Mix of forest species protects against insects
The widespread infestation by the emerald ash borer in Wisconsin and elsewhere makes it more important than ever to have multiple tree species in forests, northeast Wisconsin woodland owners were reminded at a recent forestry field day at two adjacent properties covering 200 acres in southwest Manitowoc County.
Issuing that reminder was Bill McNee, a Department of Natural Resources forest health specialist who is stationed in Plymouth in neighboring Sheboygan County. He noted that the forest, which is owned by the nonprofit Ice Age Trail Alliance (based in Cross Plains), is fortunate to have six to seven tree species throughout much of its expanse along Rockville Road.
Emerald ash borer
A major concern for the health and survival of ash trees is the spread of the emerald ash borer, which has been officially identified in dozens of Wisconsin counties and because of which quarantines on the movement of ash as firewood are in place in a majority of the state's counties. Manitowoc County has not had a confirmed EAB infestation, but it is on the quarantine list because it is adjacent to other counties with a confirmation.
Given the large number of ash trees in Manitowoc County, McNee is somewhat surprised that the county does not yet have an EAB confirmation. Mountain ash trees are not threatened by the EAB.
McNee noted that ash trees accounted for only 10 percent of the stand in the forest visited on the field day but that some forests on the flat land with heavy soils closer to Lake Michigan in the county have 90 to 95 percent ash trees in some cases.
Even without a confirmed presence of the EAB in the county, McNee urged woodland owners who have forests with an abundance of a single tree species to establish other species because infested ash trees have a 99.7 percent mortality rate. Noting the merits of stand diversity, he wishes many woodland owners would have introduced new species “yesterday.”
In many situations, woodpeckers offer the first tangible evidence of an EAB population in ash trees. He explained that the birds detect the EAB larvae under the tree's bark and remove the bark to obtain a meal, resulting in white or tan spots where they dug into the bark.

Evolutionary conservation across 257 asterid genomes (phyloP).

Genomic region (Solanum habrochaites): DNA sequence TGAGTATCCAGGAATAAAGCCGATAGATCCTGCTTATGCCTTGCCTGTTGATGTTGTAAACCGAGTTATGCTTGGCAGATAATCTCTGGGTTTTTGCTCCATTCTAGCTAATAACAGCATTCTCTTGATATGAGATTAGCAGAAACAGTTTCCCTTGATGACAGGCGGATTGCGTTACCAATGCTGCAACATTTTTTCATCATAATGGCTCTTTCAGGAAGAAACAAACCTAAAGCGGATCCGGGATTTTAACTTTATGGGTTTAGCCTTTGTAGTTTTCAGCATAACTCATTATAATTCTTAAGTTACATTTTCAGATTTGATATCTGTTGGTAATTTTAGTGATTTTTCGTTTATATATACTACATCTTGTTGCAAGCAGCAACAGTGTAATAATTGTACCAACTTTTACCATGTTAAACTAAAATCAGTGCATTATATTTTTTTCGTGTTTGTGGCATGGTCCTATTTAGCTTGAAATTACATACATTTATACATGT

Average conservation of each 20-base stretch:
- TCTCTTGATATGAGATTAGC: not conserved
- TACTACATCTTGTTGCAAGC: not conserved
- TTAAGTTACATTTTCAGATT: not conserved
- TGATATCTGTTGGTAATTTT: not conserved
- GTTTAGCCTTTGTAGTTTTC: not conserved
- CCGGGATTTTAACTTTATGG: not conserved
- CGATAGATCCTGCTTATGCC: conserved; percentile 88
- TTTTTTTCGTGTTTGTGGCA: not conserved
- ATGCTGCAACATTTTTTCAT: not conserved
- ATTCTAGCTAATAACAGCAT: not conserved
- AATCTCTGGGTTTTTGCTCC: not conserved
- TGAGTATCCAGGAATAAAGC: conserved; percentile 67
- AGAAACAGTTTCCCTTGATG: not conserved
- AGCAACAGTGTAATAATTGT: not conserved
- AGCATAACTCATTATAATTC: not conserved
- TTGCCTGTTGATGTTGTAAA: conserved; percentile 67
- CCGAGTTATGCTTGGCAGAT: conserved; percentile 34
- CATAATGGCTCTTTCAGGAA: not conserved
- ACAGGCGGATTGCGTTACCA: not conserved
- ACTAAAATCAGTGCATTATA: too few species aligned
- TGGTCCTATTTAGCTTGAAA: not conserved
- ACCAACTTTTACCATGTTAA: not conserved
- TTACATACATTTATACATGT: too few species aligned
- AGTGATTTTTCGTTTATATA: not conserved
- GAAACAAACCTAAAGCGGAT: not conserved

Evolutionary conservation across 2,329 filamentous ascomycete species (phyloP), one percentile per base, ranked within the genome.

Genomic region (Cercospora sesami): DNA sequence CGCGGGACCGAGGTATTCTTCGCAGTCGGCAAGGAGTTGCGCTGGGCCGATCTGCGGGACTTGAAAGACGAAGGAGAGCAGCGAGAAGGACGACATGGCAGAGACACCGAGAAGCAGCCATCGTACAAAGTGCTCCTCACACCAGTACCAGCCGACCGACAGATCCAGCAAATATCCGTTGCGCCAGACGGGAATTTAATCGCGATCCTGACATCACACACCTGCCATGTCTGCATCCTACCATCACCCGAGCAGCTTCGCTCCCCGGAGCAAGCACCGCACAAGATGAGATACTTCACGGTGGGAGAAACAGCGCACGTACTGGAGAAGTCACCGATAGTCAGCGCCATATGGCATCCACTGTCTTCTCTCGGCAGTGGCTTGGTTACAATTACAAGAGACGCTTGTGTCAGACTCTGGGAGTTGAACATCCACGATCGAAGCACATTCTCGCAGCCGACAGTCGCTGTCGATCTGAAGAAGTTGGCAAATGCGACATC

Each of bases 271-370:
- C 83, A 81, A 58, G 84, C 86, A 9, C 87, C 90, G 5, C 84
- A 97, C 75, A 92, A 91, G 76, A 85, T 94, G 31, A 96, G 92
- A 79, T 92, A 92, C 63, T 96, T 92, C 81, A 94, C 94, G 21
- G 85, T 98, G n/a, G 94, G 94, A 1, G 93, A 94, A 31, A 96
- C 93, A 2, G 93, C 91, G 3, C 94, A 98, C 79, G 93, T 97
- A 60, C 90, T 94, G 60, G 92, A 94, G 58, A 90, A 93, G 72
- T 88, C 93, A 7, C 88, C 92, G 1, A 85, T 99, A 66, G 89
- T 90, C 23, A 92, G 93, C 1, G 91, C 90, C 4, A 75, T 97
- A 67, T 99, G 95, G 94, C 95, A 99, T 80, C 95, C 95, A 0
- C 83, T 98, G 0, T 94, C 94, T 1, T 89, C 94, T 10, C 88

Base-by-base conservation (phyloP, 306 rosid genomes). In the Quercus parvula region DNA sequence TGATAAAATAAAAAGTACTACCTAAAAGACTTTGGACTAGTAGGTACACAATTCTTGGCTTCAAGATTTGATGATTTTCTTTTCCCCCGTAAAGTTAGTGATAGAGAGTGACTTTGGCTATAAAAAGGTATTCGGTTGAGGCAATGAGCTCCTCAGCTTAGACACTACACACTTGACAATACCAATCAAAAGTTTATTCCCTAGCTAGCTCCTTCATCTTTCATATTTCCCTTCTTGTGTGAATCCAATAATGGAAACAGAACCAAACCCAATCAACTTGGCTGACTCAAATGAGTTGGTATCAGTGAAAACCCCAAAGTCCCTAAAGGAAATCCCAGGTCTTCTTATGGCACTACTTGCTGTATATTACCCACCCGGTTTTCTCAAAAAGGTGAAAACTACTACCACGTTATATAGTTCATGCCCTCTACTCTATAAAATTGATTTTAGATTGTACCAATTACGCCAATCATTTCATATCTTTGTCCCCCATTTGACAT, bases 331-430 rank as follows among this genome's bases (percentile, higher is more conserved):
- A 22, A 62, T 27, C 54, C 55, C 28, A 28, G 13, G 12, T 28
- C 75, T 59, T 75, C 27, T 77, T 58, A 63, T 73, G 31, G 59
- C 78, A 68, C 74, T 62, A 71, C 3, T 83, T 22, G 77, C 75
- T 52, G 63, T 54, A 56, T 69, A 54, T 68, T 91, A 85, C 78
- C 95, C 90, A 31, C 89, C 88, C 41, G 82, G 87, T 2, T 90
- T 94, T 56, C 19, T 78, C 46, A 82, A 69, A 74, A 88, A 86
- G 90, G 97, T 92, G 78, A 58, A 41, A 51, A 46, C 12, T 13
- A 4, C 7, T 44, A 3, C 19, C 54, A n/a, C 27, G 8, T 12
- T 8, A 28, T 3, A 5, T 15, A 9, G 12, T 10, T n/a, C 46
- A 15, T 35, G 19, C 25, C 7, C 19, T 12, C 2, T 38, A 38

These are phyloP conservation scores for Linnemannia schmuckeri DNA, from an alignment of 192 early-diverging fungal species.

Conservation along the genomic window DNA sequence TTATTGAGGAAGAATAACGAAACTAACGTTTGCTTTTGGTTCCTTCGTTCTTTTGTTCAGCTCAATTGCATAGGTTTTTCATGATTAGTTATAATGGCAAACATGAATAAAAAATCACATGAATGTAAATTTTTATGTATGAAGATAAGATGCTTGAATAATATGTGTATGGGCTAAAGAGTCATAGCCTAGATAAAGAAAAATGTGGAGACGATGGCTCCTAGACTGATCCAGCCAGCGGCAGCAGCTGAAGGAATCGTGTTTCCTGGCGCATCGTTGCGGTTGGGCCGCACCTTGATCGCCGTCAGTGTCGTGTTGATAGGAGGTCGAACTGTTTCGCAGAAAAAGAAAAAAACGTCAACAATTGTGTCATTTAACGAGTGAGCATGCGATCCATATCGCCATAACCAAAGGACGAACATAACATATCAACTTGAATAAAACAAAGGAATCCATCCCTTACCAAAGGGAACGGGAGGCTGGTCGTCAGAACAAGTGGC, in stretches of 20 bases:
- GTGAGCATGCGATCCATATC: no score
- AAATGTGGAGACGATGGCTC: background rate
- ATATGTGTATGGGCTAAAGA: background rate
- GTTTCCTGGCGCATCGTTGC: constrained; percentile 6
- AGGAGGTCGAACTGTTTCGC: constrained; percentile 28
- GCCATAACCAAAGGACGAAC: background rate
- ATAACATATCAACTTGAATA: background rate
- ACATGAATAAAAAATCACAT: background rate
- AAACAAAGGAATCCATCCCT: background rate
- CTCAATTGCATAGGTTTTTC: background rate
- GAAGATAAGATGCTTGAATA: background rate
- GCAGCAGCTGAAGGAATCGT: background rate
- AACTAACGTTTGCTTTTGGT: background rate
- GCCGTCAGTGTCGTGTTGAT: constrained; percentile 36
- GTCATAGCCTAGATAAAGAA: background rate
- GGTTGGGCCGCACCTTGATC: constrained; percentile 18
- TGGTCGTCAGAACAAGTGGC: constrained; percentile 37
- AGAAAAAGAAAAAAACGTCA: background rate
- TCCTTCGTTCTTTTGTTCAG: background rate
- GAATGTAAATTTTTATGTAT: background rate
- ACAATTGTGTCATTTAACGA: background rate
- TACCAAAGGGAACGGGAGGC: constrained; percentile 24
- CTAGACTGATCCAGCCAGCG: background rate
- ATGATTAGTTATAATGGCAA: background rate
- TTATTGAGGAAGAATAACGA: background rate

Other signs of an EAB infestation in ash trees are small leaves; a thin and pale canopy; and eventually branches that are dead — all because the S-shaped tunnels that the larvae have carved beneath the bark stop the upward flow of water within the tree, McNee said. Removing the bark to see the tunnels and seeing the D-shape hole in the bark through which a mature beetle emerged are other telltale signs.
When ash trees are infested, they will undertake natural survival tactics such as setting seeds or sending out new sprouts. He said this defense is attempted most often by the green ash variety but much less so by white ash.
All woodland owners who notice any of those signs are advised to contact the closest DNR regional office so a followup check can be conducted, McNee said. He reminded them not to confuse the emerald green EAB beetle, which has a length of one-half inch, with other forest insects, most of which are larger.
The EAB, which probably arrived from China and which was first identified in southeast Michigan in the early 1990s, does have a natural parasite wasp that is also a native of Asia, McNee noted. Since it was introduced in Michigan in 2007, it has provided 20 to 40 percent control of eggs or larvae in some situations, he indicated.
In Wisconsin, that wasp has been placed at a few sites, McNee reported. But this is done only where there is an established EAB population and where the forest has at least 25 percent ash trees on a tract of at least 40 acres, he explained.
The best thing that woodland owners and the public can do to limit the spread of the EAB is to avoid moving firewood that is obtained from ash trees and to observe the quarantine regulations. Specific information on that is available at www.emeraldashborer.wi.gov.
Removing the canarygrass
Another threat to ash trees, which can tolerate standing water, comes from competition by Reed canarygrass at lowland sites. McNee said this is most common in forests on lowland with heavy soils in Manitowoc County and elsewhere.
The remedy for this involves destroying the canarygrass and planting fast growing species such as willows in those areas to reduce the competition.
With the DNR since 2001, McNee has also worked in the gypsy moth control program. In addition, he advises woodland owners on threats from diseases and native pests.